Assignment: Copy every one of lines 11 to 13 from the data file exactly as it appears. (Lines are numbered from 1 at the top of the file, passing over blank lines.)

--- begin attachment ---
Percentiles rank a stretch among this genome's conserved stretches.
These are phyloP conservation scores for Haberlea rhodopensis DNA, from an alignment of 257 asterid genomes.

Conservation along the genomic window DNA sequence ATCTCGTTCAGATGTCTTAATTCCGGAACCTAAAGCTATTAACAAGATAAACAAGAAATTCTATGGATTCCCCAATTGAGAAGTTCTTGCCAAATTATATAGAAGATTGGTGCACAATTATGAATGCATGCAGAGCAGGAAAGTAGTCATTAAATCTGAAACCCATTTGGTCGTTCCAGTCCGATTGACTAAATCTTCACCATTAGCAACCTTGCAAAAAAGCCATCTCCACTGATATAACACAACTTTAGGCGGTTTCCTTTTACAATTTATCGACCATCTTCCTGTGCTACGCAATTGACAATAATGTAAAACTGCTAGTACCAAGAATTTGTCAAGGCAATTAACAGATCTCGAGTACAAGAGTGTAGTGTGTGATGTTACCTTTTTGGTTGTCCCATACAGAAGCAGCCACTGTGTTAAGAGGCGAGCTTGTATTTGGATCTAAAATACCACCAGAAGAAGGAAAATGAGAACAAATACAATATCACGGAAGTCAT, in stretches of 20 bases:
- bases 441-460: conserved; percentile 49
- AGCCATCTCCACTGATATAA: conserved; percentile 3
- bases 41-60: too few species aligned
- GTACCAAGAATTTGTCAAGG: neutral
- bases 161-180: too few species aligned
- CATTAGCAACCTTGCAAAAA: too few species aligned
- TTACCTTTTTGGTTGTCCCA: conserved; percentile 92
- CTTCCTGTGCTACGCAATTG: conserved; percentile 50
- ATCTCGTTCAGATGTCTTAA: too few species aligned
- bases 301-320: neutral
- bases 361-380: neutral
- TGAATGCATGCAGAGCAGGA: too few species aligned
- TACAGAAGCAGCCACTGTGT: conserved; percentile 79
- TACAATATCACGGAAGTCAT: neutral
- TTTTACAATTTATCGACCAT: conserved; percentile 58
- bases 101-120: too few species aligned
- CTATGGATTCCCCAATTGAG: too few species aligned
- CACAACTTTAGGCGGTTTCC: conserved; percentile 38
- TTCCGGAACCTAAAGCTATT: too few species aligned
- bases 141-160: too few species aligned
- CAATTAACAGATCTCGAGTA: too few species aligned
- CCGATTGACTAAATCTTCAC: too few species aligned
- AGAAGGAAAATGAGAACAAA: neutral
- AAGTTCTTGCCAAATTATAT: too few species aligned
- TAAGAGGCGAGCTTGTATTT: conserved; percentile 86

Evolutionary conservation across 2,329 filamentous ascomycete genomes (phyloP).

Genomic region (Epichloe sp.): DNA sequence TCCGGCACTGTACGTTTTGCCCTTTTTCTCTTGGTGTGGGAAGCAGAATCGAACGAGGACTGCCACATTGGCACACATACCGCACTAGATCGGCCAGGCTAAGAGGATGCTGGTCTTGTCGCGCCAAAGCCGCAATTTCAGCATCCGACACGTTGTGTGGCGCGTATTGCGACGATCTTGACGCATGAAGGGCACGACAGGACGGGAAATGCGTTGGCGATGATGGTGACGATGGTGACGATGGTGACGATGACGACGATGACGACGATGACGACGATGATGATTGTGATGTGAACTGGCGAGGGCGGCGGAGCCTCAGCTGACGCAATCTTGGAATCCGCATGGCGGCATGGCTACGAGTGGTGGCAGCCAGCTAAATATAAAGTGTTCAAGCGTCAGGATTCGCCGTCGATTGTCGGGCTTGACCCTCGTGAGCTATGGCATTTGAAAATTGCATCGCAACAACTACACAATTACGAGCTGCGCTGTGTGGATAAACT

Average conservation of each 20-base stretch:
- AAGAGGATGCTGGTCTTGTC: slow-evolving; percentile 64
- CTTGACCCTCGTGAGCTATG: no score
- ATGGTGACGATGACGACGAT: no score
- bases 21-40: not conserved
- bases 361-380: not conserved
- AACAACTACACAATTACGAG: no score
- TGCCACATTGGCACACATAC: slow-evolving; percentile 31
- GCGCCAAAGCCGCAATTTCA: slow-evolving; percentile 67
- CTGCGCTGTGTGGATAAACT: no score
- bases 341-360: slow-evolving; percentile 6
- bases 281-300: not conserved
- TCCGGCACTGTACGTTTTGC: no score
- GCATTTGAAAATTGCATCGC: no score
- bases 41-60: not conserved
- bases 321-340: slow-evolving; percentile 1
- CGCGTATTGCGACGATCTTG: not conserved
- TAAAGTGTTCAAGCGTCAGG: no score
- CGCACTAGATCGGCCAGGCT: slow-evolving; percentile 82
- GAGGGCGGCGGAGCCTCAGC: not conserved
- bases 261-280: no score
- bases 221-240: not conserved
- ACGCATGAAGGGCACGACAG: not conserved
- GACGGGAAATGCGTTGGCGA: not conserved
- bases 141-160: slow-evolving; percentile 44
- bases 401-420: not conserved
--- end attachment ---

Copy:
- CTTCCTGTGCTACGCAATTG: conserved; percentile 50
- ATCTCGTTCAGATGTCTTAA: too few species aligned
- bases 301-320: neutral